Do you have a favourite comfort food that seems to make you feel better when you are feeling a bit down? Comfort eating is normal if done once in a while but too much can cross over into being emotional eating. Find out exactly what emotional eating is, how it can affect you, and how to break the cycle.
Emotional eating is defined as eating food in response to your emotions rather than your body’s hunger signals. Some people will eat when they are anxious, sad, or confused, while others may eat in order to avoid their problems. This is where the term “comfort eating” comes from, as people eat foods that make them feel better. Usually these foods are high in fat or high in calories, such as chips, cakes, chocolate, and so forth.
The occasional bout of emotional eating is normal – we all comfort eat in times of stress. However, emotional eating becomes a problem when people start to use it as a means of coping with their problems and do it on a regular basis. If you do any of the following, you may be an emotional eater:
• eat without realising that you’re doing it
• feel guilt or shame after eating
• eat alone due to feeling embarrassed about what you’re eating or in strange places (such as in your car outside your house)
• eat after something unpleasant, even if you’re not hungry
• crave certain foods when you are upset
• crave food because of outside factors such as advertising
• eat because you have nothing better to do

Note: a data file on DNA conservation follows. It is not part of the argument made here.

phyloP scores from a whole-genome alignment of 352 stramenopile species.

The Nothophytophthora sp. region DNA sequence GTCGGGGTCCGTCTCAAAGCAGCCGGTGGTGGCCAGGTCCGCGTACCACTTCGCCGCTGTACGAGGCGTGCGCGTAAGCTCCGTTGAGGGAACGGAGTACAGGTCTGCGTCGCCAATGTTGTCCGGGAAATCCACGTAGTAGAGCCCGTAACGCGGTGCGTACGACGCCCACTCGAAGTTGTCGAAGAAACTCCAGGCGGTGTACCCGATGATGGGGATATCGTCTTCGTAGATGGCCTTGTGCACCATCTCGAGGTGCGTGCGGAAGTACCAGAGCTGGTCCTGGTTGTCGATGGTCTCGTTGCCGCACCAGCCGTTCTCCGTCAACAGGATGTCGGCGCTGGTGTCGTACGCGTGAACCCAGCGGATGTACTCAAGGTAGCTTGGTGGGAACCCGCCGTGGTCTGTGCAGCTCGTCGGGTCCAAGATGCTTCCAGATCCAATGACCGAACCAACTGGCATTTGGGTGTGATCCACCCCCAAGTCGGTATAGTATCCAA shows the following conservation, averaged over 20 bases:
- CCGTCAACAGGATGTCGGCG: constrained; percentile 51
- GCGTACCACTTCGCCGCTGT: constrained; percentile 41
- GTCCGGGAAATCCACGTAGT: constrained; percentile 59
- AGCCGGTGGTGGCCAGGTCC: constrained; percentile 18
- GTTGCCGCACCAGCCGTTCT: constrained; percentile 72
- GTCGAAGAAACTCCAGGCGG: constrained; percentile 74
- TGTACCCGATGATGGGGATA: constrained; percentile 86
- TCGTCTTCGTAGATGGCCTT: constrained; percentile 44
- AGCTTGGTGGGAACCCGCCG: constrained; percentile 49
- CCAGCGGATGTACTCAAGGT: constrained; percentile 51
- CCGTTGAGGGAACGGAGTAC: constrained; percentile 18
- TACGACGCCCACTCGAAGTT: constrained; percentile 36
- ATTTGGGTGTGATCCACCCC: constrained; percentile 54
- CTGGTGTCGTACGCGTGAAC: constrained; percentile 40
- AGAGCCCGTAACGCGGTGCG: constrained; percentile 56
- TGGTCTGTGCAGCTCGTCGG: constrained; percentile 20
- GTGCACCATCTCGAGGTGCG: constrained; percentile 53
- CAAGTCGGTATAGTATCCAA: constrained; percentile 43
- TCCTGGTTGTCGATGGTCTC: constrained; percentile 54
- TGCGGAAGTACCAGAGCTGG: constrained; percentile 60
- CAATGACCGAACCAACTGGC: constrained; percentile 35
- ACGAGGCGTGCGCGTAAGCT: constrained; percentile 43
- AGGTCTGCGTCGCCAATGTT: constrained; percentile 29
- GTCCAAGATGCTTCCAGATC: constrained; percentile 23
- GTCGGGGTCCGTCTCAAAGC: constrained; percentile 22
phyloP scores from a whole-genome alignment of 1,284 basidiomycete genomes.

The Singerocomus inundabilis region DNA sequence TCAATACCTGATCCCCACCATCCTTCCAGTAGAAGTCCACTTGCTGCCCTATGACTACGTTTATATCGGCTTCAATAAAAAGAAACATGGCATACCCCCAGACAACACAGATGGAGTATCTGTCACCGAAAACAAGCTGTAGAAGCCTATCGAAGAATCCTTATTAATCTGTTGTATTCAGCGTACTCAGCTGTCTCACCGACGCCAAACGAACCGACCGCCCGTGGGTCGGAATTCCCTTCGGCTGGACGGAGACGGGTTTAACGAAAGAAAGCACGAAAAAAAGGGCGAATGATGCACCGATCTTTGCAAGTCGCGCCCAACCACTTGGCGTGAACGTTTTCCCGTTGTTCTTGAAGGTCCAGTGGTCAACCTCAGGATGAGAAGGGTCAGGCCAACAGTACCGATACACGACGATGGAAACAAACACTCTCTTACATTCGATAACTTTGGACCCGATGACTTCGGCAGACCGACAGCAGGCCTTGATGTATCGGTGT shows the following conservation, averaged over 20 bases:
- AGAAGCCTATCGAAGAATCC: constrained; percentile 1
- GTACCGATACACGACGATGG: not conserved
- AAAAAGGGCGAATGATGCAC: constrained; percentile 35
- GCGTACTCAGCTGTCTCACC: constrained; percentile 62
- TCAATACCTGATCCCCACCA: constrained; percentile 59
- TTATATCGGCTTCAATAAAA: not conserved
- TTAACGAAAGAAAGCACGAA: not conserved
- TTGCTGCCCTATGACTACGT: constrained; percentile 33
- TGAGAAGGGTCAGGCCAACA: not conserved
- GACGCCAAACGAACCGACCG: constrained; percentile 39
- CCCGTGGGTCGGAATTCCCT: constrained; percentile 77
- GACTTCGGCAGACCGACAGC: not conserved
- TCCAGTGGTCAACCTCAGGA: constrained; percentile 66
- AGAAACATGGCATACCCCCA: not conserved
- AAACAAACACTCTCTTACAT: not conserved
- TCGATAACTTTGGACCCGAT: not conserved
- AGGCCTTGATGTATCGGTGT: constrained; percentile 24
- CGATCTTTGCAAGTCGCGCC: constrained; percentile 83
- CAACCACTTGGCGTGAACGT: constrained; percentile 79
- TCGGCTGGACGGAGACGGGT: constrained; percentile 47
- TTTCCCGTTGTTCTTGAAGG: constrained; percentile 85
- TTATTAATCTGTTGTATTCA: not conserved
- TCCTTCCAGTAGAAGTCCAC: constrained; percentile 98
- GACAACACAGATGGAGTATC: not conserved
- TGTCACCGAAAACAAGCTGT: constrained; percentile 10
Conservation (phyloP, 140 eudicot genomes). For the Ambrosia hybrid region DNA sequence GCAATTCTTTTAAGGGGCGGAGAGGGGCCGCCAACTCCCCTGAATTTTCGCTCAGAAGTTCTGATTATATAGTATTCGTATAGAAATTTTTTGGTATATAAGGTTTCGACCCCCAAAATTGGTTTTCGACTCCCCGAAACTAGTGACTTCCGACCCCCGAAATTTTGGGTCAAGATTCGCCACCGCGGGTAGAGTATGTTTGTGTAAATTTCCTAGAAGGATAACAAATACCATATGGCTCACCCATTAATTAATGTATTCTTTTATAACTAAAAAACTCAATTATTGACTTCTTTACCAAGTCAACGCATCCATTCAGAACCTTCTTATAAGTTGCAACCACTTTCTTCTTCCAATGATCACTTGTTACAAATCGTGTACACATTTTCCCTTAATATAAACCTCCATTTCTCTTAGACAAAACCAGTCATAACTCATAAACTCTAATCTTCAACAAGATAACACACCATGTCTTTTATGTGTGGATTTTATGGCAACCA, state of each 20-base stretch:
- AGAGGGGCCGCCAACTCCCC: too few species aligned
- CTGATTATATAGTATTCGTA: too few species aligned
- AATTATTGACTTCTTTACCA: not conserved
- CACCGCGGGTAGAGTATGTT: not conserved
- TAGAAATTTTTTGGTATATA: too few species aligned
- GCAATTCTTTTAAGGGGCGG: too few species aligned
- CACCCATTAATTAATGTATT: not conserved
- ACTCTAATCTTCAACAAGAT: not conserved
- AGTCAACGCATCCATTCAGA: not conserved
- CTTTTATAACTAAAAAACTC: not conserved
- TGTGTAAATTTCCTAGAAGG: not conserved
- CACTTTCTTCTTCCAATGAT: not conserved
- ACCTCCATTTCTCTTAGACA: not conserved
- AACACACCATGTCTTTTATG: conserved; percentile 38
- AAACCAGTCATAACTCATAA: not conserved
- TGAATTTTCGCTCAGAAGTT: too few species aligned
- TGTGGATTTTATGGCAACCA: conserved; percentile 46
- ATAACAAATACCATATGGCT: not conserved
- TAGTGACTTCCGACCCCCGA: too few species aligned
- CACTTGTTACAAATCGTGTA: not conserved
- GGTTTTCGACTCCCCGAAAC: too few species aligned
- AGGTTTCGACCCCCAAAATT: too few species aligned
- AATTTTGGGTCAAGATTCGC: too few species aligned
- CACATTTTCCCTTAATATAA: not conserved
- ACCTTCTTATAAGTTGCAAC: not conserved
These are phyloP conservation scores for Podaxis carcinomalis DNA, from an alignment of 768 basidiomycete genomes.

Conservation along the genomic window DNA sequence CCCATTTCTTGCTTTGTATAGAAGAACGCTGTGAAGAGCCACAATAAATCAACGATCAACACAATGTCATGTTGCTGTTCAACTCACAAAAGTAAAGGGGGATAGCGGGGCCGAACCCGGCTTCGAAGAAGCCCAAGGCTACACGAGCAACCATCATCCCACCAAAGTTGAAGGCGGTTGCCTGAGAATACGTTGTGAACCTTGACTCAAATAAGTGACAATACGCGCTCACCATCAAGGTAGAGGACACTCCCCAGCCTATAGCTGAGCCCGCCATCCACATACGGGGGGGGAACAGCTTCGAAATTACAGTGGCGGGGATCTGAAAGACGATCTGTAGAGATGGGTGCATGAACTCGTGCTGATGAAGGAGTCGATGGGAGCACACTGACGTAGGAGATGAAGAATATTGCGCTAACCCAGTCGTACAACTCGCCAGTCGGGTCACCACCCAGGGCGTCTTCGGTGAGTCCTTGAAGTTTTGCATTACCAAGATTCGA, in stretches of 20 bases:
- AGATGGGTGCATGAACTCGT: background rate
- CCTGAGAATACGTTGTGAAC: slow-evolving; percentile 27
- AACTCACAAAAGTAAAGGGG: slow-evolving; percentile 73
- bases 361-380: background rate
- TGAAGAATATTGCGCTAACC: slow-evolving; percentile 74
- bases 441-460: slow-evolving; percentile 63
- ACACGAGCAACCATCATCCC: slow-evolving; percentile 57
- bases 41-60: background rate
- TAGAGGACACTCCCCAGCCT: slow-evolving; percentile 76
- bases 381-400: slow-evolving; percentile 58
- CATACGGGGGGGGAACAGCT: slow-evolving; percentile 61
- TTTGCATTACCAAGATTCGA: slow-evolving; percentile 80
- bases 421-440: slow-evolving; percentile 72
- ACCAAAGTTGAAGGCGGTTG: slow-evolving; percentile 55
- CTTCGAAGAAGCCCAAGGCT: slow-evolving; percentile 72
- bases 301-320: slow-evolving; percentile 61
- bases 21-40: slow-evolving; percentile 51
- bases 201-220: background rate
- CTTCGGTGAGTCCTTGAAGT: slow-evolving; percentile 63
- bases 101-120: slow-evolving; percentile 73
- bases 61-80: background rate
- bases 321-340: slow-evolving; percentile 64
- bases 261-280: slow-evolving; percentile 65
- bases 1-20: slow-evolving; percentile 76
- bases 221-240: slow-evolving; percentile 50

• eat when you’re not hungry
• eat rapidly
• eat until your are uncomfortably full
The main problem with emotional eating is that it sabotages your weight. If you find that you are having problems with your weight, learning how to manage your emotions without using food is very important. Over time, emotional eating can also have an adverse effect on your health. In the end, instead of feeling better, your problems actually begin to multiply.
However, there is something that you can do to take control and end emotional eating. Firstly, you have to identify your triggers – that is, the things that cause you to comfort eat in the first place. This could be an argument with a loved one, a particularly bad day at work, a bad hair day, bad news, and so forth. If you can identify your triggers you can begin to stop using food as a “cure”. You also need to learn how to recognise your body’s hunger signals. You need to get into the habit of eating when your body tells you that it needs more food.
Also limit your trigger foods. These foods are the foods that you binge on. The best way to do this is to stop keeping them in your home. Resist the temptation to throw them into your trolley in the first place. By not having them in your home, you may be able to stop the bout of emotional eating that would otherwise take place. Don’t skip meals. You may think that you are helping your weight loss efforts but this just means that you are more likely to eat too much later, as you will be hungrier and more tempted to eat “bad” foods.
Finally, to help stop emotional eating, you need to find an alternative. This should be something that makes you relax and feel better about whatever is going on. Some suggestions include reading a book, watching a movie, having a long bath, going for a walk, seeing a friend, doing some yoga, or meditation.
It is important to remember that you may trip up from time to time. This is only natural as you are trying to break a habit – some may even say an addiction. If you do trip up, give yourself some leeway. Don’t feel like you’ve failed. Accept that you have had a setback and start again the following day. Keep positive and have your eye on the goal – you will break the cycle.